Edward took the Croes to London in the spring of 1285 and carried it in a great procession to Westminster Abbey on 30 April (Flores Historiarum iii, 63). A few days later, on 4 May, with another great procession, he took it to St Helen’s Bishopsgate and presented it to the community of nuns there (Chronicles of the Reigns of Edw. I and Edw. II (Rolls Series) i pp 93-4). We have no idea why the nuns were the recipients of this stunning piece of royal generosity: it may have seemed appropriate, as the community was dedicated to St Helen, mother of Constantine and finder of the Cross. The first mention of St Helen in connection with the Croes Naid was not until 1354, when Edward III petitioned the Pope for a relaxation of penance for those visiting St George’s Chapel. In the petition he said that the chapel contained a cross brought by St Helen and destined for England. It is possible that this reflects an earlier tradition linking the Croes with Helen: she appears in Welsh legends, including the Dream of Macsen Wledig in the Mabinogion. In his Historia Regum Britanniae Geoffrey of Monmouth had included the story that Helen brought a fragment of the True Cross to Britain, but did not identify it as the Croes Naid.

But Edward’s generosity was a fragile thing, and the Croes did not stay in Bishopsgate. The priory was still being described as thepriory of Holy Cross and St. Helen in 1299 (http://www.british-history.ac.uk/survey-london/vol9/pt1/pp1-18#fnn33 ), but by 1296 Edward had reclaimed the relic. That year, he took it on his Scottish campaign, and it was on the Croes that Wishart, bishop of Glasgow, was forced to swear fealty to the king. Edward may initially have intended to ‘borrow’ the Croes, but once it was back in his custody he hung on to it. We can trace its movements round southern and eastern England in the royal wardrobe accounts for 1300 (online at http://books.google.co.uk/books?id=C4QPAAAAIAAJ&pg=PR1&source=gbs_selected_pages&cad=2#v=onepage&q&f=false ): at Windsor on 2 Feb (p. 28), at Stratford Langthorne Abbey on 3 April (p. 32), at the Dominican friary at Stamford (Lincs) on 3 May (p. 35) and in the chapel of Wisbech Castle (Cambs) on 19 May (p. 36). On each of these occasions Edward offered money to the Croes and to a thorn from the Crown of Thorns. Was this another relic which had been surrendered to him in Wales, or had he acquired it elsewhere? The Croes went north to the Scottish borders in the autumn of 1300: in September it was at the abbey of Holm Cultram, near the Solway Firth. Edward took it to Scotland again on his final campaign in 1307. After his death it was kept in the Tower of London until Edward III gave it to Windsor.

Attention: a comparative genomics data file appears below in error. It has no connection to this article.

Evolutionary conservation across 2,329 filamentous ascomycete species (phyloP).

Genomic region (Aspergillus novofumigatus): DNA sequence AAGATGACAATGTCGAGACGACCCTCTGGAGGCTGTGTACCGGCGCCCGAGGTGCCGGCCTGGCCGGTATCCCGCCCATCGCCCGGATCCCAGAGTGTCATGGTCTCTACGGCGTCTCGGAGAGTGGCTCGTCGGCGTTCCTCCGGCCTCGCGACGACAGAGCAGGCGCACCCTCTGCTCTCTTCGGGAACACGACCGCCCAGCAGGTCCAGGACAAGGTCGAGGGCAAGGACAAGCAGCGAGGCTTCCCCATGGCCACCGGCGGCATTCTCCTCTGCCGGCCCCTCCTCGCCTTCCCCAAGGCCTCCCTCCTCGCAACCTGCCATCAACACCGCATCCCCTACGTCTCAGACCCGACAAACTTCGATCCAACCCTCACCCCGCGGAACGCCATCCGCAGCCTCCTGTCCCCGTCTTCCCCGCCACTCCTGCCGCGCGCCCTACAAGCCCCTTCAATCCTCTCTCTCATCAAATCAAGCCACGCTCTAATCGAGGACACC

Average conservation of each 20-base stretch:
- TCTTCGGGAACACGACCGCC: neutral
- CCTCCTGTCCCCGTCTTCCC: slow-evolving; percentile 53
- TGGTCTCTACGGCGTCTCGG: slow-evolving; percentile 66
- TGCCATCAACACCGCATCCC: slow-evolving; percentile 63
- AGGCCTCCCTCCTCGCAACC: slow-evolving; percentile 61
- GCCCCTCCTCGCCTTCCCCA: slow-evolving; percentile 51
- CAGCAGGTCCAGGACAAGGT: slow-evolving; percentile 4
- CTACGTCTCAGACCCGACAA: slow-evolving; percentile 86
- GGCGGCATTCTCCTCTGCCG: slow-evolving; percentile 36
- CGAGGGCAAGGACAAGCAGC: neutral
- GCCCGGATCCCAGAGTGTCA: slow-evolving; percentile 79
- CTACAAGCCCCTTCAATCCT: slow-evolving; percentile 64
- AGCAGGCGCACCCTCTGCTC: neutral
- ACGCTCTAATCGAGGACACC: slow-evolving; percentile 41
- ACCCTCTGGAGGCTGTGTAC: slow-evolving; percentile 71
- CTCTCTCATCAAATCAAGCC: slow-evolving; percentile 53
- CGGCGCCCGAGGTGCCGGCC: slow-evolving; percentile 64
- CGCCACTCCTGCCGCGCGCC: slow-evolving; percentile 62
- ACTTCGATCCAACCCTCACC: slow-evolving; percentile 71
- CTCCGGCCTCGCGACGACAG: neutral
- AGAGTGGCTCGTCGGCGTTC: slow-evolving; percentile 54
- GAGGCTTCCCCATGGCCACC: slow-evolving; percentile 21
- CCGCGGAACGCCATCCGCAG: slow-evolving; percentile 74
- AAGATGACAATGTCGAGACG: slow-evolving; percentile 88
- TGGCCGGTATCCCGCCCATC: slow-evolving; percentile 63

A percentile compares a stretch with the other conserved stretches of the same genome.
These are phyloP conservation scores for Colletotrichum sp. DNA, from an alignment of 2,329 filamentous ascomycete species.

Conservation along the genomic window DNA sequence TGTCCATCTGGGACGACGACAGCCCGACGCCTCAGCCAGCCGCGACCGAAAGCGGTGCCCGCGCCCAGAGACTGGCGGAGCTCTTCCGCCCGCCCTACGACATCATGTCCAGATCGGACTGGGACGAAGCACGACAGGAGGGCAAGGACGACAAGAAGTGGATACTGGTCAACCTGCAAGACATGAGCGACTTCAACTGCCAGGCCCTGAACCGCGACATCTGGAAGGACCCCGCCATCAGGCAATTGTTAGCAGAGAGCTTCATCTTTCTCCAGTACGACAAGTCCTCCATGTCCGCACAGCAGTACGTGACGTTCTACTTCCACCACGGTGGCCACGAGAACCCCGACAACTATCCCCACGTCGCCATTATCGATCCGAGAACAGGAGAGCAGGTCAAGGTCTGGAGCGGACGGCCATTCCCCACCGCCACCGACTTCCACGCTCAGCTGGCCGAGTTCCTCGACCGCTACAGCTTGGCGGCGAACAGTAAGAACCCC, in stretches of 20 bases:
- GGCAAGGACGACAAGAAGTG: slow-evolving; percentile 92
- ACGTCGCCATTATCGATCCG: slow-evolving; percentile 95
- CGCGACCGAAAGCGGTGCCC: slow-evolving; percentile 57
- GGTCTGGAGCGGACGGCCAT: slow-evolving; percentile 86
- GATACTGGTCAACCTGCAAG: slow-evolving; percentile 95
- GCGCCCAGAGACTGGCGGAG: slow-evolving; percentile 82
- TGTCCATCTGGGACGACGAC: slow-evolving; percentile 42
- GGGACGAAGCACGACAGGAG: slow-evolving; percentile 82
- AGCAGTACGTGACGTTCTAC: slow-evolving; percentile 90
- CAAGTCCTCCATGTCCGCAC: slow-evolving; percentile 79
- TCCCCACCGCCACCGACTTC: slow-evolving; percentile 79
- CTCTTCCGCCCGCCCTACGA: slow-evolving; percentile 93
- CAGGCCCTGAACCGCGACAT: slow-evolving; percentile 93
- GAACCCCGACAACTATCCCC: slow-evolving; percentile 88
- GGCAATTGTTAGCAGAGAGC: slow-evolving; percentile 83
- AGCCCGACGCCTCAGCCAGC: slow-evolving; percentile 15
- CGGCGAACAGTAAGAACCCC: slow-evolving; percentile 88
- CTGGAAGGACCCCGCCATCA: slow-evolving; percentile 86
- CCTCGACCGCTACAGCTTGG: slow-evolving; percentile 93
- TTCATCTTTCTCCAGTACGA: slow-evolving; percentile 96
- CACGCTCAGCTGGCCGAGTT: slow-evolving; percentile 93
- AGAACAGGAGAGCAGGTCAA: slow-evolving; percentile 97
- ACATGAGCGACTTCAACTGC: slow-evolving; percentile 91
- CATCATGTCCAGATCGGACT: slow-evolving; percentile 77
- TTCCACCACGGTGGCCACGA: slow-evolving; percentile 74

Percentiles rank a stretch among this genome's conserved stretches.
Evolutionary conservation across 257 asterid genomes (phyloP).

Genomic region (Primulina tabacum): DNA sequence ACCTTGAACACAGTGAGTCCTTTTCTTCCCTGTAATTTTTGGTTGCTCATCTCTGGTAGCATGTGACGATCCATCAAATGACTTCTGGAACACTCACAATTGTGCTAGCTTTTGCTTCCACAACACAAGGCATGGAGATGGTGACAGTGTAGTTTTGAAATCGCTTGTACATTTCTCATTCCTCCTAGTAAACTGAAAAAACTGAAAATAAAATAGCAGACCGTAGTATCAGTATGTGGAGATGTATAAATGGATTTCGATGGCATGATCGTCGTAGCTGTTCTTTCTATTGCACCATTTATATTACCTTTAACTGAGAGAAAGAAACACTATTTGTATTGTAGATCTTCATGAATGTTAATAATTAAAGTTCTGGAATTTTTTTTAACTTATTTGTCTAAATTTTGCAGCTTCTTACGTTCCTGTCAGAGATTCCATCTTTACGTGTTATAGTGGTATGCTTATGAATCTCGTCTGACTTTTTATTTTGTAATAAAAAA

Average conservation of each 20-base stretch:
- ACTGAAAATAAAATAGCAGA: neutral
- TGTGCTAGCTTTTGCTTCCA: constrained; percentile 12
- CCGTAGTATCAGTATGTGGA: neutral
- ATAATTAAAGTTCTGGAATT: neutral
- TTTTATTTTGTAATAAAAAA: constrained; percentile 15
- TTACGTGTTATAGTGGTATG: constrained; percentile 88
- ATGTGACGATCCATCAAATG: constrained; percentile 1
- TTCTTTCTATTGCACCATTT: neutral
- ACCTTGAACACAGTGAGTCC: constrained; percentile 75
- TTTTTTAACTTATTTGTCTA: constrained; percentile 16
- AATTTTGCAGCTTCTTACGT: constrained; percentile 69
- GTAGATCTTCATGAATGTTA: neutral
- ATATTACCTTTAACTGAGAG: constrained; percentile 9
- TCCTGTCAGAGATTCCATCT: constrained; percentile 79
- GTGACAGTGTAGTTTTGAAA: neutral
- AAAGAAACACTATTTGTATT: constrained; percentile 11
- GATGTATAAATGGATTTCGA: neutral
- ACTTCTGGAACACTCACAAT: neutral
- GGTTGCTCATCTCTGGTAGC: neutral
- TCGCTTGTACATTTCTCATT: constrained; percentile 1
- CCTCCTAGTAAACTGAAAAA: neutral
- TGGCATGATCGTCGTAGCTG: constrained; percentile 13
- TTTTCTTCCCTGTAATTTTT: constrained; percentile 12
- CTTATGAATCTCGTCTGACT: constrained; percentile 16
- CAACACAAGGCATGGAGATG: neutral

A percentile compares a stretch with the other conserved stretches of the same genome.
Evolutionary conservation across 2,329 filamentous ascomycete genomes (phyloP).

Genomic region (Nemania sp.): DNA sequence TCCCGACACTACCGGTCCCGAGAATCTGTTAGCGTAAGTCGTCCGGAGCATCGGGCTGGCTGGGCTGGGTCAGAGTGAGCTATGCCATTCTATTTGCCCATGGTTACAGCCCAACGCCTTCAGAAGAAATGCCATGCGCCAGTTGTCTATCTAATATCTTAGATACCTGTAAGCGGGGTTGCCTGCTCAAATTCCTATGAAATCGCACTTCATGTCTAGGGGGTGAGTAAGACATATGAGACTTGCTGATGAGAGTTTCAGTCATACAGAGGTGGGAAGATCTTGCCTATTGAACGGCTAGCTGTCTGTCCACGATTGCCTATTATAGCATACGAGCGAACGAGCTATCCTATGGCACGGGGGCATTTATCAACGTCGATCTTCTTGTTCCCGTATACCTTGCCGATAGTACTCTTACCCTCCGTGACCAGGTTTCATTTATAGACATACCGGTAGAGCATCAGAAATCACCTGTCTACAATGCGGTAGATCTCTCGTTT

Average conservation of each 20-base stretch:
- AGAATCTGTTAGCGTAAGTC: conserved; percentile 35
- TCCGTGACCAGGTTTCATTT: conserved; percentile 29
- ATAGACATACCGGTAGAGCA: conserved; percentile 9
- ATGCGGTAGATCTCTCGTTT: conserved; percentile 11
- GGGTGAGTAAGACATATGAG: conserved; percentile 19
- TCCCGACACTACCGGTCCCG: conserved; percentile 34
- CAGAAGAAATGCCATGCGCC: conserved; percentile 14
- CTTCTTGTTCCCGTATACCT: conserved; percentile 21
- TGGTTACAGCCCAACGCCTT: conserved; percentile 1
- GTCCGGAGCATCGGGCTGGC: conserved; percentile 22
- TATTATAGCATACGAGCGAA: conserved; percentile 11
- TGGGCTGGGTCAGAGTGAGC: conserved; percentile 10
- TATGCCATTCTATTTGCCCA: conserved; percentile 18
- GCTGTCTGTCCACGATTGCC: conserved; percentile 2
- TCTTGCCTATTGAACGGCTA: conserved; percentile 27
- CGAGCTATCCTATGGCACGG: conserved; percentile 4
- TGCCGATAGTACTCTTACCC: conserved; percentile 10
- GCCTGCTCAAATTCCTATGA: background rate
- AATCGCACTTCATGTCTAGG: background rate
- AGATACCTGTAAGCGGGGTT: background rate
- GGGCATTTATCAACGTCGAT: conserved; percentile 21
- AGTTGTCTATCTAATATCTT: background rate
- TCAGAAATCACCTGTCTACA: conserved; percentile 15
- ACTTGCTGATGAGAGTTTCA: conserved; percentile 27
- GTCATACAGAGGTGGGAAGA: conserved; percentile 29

It is just possible that the Croes was returned to Wales for a while. A story in the collection of miracles of St Thomas Cantilupe describes an incident in Conwy in 1303. (Susan Ridyard and Jeremy Ashbee have just finished a study of the story as part of a larger work on the miracles of St Thomas Cantilupe. Susan Ridyard has kindly sent me the final draft of this fascinating study, with all its circumstantial detail of everyday life and social tension in what was still a garrison town.) A small child fell into the castle ditch and was thought to be dead. According to some of the subsequent depositions a burgess of the town vowed to St Thomas that if the child recovered he would go on pilgrimage to St Thomas’s tomb in Hereford. Immediately the boy recovered. But an alternative version of the same story credited his recovery to the Holy Cross of the church of Conwy ‘for which God very often works miracles in the town’. The Holy Cross of Conwy may have been one of Wales’s many miracle-working rood carvings, though it is surprising that no poetry mentioning it survives. Alternatively, it could be a memory of the Croes Naid, recalling either its time at Aberconwy Abbey or its return to Wales on one of Edward’s visits. The last of those visits, though, was in the spring of 1295 (according to the List & Index Society’s Itinerary of Edward I). By 1303 the Croes was back in England. It is still possible, though, that what Conwy had was a contact relic, possibly something that had housed the Croes and still retained some of its power.

The Scots have managed to get the Stone of Scone back but the Croes Naid was almost certainly destroyed during the reign of Edward VI. Does it matter? Should the Welsh still feel sore that a scrap of wood was taken from Conwy when we lost so much else as well? Supposing it turned up at Windsor … or supposing we found the famous statue of the Virgin Mary, hidden at Penrhys … or the bones of St David … what would it mean to us now?

Medieval Trelech

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In the summer of 2003 the Gwent County History Association went to Trelech to look at Ray Howell’s excavations there. The late great Mike Anthony spoke very convincingly on his ideas on the layout of the medieval borough and subsequently sent us an outline of his theories – click on the link below for his article.

I have a cunning plan, my lord